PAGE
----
432 total views
Like much of Western Europe, British society has in recent decades experienced a series of social and demographic transformations which have made for an increasingly cosmopolitan cultural landscape. In contrast to the often negative rhetoric associated with immigration in much of the mainstream media, the positively vibrant impact of multiculturalism is clearly evident in the ongoing development and growth of British cuisine, art, education, music, and literature, as well as their associated economic benefits. Yet despite this seemingly natural and mutually beneficial cultural fusion, the perceived subversion of a set of distinctly ‘British values’ has become the subject of a fiercely emotive and divisive debate, which has intensified in recent weeks following an explicit pledge in support of the promotion of British values in schools and wider society from none other than prime minister David Cameron.
It is clear why the prime minister felt it politically astute to weigh in on the issue. Turn on the news on any given day, and the chances are you will be exposed to any range of stories which perpetuate a divisive narrative in which noble and indigenous aspects of British society are under threat from reprehensible and foreign influences. Attempted ‘takeovers’ of British schools by Muslim extremists, the extent to which the face-veil should be tolerated in British society, and threats to political and economic sovereignty posed by EU-based immigration are but a few of the recent fixations which have framed the debate around British values in the media. Common to the discussion on each of these topics is not only an unfortunate use of hyperbole, but crucially the identification of what it means to be British by contrasting it with the ‘other’, which in recent times has most often come to be characterised as Muslims and immigrants. This is a grave concern, as whilst there is little contention with regards to the legitimacy and nobility of the values themselves, by explicitly identifying them with Britain and British history, the credibility and tolerability of minority visions of society and culture are inevitably undermined.
Cameron’s pledge, published as an op-ed in the Daily Mail, identified British values as: “freedom, tolerance of others, accepting personal and social responsibility, respecting and upholding the rule of law”. Failing to recognise that these values are in fact universal, Cameron undermined pluralism whilst implying that alternative ways of life, in contrast to these British traditions, were not in favour of those values. To quote the legal philosopher John Tasioulas: “Real values, unlike good cheese and wine, are not geographically specified.” It would be more accurate to suggest that Britain has an admirable record of respecting and upholding these values domestically, which makes it all the more ironic that such values have now come to be appropriated for the political means of perpetuating the perceived threat from an exaggerated notion of otherness.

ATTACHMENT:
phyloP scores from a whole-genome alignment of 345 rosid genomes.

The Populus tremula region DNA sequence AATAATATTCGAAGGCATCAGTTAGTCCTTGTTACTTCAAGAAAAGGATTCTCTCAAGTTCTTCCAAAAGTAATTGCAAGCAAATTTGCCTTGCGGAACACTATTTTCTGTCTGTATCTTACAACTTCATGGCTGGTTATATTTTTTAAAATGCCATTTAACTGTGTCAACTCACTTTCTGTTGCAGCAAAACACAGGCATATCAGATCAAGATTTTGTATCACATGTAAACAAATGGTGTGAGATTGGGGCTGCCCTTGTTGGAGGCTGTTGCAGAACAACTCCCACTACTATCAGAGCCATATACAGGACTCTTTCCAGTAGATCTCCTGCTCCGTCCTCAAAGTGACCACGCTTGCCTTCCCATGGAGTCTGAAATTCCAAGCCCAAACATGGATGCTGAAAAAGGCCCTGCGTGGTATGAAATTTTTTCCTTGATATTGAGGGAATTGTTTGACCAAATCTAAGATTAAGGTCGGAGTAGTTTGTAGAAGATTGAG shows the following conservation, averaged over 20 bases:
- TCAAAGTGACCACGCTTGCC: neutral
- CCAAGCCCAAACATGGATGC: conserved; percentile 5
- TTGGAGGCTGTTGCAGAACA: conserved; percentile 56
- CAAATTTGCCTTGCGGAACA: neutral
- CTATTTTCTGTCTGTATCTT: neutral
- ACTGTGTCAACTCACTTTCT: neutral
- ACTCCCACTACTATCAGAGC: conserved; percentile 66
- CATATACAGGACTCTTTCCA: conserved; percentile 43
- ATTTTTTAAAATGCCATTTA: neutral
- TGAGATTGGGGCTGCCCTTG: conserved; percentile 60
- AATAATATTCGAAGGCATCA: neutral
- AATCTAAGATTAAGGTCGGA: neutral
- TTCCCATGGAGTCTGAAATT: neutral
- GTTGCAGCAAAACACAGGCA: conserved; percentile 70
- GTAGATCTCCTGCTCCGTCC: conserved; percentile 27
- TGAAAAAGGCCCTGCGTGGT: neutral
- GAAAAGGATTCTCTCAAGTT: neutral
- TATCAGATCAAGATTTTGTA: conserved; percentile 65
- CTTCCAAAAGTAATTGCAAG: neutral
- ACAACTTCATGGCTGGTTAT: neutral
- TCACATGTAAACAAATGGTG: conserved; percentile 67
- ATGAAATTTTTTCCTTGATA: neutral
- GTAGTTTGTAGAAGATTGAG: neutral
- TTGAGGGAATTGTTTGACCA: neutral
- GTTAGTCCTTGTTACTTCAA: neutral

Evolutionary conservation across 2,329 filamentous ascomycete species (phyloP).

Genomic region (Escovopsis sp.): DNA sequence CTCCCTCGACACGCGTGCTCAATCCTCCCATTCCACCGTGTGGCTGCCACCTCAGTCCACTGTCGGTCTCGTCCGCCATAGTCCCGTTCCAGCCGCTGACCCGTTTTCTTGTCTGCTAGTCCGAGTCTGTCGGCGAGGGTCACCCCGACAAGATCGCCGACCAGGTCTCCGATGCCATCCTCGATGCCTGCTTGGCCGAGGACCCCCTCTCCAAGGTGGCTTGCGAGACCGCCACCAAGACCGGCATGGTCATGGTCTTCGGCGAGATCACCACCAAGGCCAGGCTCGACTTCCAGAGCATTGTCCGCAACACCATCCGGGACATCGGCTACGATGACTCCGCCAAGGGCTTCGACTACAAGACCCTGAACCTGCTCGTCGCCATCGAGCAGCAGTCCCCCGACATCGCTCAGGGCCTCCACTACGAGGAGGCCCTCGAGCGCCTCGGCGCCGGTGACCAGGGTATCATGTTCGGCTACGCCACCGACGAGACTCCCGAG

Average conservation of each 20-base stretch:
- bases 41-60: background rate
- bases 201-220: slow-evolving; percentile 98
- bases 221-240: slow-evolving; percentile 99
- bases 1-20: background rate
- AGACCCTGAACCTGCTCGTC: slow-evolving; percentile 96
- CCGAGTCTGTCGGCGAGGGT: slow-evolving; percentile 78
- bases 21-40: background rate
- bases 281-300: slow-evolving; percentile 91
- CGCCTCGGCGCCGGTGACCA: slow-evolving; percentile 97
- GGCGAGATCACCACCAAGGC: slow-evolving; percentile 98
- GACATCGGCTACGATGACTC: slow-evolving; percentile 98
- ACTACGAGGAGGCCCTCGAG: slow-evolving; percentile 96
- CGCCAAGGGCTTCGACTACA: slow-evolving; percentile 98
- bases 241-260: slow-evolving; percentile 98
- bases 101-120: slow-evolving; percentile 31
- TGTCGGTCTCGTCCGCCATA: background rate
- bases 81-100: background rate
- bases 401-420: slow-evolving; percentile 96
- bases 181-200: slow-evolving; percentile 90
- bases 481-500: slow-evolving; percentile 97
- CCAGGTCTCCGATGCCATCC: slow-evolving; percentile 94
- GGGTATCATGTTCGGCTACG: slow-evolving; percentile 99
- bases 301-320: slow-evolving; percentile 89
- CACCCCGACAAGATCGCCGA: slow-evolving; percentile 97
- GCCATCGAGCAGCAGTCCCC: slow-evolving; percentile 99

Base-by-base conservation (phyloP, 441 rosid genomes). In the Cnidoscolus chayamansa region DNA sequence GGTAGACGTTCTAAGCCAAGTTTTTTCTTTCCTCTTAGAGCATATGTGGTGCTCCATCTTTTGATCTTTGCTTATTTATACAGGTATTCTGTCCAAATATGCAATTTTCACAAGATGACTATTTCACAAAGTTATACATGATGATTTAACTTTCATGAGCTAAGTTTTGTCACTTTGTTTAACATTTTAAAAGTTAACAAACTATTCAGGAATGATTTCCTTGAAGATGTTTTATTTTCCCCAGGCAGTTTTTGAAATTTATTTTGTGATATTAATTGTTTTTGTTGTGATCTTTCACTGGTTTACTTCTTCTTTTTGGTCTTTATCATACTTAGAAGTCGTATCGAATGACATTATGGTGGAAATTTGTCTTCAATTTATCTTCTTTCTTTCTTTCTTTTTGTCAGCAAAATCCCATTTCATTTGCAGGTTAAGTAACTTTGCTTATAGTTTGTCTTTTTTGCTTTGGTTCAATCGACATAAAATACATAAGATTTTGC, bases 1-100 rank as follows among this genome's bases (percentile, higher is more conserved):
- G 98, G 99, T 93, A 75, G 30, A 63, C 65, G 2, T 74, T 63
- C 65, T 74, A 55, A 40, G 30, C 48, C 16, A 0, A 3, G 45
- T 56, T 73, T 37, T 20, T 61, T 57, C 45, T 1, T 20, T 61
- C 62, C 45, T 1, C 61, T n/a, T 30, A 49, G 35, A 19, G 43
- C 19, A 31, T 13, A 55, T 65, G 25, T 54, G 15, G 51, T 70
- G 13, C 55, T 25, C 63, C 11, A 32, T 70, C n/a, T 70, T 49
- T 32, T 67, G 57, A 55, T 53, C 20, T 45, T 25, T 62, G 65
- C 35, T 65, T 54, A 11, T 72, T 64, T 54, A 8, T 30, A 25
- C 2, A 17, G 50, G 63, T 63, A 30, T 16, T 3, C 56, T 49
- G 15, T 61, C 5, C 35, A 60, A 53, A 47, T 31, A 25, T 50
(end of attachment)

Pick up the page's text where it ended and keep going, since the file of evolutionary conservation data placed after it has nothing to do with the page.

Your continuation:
The receptiveness of politicians to such rhetoric can only serve to alienate minorities in Britain who have come to represent the oppositional other in this divisive discourse, with the demonisation of whole communities often being based on the actions of select individuals, or through a process of associating particular behaviours with certain communities, as is the case with the common labelling of so-called ‘Muslim grooming gangs’. The potentially destructive impact of monopolising a particular brand of British values was evident in the way in which far-right groups capitalised upon the frenzy created by the so-called halal meat ‘scandal’, with Britain First and the EDL both using the story to present their paranoid Islamaphobia as genuine concern that Britain was pandering to an Islamic lifestyle at the expense of British values.
Indeed, a society does require a commonality of language and ideals to prosper, and it goes without saying that in response to competing visions and interests within society, identifying such ideals is made all the more necessary. However, identity is a fluid, socially constructed, and personalised concept. As opposed to Cameron’s sugar-coated account of British history as the foundational basis of British values, which failed to take into account the impacts of slavery and colonialism, it is essential that pluralism and multiculturalism, which have contributed much towards modern British life, are equally associated with our national interests and values.
Ultimately, one cannot help but feel that Cameron’s pledge served the purposes of consolidating some of the right-wing support that the Conservatives have lost to more outspoken parties such as UKIP. Cameron’s association of British values with fish and chips serves as an interesting insight into the traditionalist vision of Britain that is the framework of these values. Although perhaps nothing more than a trivial metaphor chosen for the image it evokes, we should not forget that in modern multicultural Britain, jalfrezi, lasagne, and chicken chow mein are as beloved as fish and chips themselves. In any case, as long as we can all continue to peacefully eat together at the same table, there is hope for a progressive Britain that embraces its diversity of cultures without trying to stake a historical claim on their most shared values.